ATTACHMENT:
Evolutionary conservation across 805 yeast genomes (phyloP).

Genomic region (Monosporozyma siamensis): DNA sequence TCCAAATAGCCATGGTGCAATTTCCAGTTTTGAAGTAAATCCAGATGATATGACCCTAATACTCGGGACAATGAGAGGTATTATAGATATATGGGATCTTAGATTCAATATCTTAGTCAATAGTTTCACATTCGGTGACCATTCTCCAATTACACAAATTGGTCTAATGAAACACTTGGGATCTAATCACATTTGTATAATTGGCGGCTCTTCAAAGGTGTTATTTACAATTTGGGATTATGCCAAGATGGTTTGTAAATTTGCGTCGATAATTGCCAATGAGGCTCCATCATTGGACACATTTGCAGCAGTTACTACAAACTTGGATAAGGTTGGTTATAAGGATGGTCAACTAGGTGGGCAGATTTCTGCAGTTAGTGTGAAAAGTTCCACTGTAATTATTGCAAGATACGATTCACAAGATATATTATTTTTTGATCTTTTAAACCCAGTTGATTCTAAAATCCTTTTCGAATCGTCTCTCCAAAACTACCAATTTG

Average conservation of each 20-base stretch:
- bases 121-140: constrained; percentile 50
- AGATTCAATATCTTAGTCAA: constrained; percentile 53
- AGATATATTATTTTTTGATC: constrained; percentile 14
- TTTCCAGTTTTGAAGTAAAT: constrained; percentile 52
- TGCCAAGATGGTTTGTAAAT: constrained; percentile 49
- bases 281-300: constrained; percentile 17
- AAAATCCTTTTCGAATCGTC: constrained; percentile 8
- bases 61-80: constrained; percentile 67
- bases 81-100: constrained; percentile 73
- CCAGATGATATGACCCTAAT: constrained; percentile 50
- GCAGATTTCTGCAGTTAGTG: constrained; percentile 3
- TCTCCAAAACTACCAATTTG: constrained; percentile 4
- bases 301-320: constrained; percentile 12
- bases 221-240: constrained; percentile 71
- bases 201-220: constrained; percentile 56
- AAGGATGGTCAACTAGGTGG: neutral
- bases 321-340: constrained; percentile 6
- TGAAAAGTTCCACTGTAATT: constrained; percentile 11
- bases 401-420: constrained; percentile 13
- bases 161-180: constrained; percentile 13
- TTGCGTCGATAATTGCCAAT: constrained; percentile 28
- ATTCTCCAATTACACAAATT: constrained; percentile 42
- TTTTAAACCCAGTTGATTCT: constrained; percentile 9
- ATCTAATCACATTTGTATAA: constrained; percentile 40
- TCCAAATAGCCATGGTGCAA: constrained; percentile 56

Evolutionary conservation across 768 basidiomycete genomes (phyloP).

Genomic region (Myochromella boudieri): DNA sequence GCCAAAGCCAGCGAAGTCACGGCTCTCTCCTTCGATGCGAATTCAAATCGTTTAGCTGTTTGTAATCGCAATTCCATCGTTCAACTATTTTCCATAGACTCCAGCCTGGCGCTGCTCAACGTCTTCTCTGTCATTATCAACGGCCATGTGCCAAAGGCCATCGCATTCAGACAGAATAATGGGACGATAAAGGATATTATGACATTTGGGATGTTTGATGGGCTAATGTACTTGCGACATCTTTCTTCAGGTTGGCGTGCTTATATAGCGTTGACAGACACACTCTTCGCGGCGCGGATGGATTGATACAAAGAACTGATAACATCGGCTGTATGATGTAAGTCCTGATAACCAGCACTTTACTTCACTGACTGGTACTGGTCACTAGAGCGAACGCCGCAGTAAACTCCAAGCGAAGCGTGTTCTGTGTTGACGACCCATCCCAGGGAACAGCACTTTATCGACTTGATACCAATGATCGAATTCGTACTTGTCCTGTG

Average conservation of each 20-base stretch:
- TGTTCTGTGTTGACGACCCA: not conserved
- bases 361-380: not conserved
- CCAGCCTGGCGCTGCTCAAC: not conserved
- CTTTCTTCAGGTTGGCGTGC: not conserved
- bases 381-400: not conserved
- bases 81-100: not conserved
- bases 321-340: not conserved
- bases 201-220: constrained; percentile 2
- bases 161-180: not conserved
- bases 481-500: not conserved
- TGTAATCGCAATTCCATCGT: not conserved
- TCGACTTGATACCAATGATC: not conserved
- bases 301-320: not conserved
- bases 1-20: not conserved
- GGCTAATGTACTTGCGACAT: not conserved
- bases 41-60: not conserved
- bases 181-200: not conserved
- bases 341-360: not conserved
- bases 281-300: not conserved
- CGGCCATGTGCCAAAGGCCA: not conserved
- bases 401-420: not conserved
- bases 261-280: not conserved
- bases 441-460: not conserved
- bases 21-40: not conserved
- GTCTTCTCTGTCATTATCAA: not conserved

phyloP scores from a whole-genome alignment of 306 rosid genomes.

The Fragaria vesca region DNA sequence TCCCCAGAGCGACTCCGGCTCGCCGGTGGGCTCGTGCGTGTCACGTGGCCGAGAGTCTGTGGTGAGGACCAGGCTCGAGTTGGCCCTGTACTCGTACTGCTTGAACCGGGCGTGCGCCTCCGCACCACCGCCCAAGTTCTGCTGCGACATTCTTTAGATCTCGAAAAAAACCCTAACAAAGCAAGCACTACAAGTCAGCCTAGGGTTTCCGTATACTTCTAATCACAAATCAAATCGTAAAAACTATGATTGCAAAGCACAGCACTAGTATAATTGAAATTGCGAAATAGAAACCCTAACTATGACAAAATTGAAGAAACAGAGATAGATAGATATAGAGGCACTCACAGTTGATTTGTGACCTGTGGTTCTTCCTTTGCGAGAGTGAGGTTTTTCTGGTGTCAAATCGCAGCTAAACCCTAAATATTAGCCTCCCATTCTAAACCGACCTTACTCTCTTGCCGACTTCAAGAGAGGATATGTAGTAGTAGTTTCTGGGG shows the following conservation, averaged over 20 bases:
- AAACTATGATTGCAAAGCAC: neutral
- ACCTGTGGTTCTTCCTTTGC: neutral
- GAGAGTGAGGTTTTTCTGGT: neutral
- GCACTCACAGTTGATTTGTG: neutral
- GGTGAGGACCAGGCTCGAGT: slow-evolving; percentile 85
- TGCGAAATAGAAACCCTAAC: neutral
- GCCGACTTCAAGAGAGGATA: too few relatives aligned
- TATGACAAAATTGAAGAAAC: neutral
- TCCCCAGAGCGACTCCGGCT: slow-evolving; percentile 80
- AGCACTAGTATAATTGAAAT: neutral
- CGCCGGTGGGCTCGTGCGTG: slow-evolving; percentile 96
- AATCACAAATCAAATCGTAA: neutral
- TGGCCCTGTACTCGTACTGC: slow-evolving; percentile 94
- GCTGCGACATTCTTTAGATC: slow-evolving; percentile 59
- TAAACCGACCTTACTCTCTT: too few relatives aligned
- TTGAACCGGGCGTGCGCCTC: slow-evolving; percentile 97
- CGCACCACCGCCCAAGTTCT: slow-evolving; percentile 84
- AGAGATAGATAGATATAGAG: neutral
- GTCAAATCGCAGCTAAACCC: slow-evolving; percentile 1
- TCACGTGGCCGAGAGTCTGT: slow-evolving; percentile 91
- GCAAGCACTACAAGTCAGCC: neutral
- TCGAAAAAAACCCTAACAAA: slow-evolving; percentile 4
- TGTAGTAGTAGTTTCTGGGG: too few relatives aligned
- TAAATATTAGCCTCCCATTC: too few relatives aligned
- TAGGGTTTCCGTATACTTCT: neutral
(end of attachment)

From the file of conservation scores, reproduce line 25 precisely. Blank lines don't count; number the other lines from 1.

- ATTCTCCAATTACACAAATT: constrained; percentile 42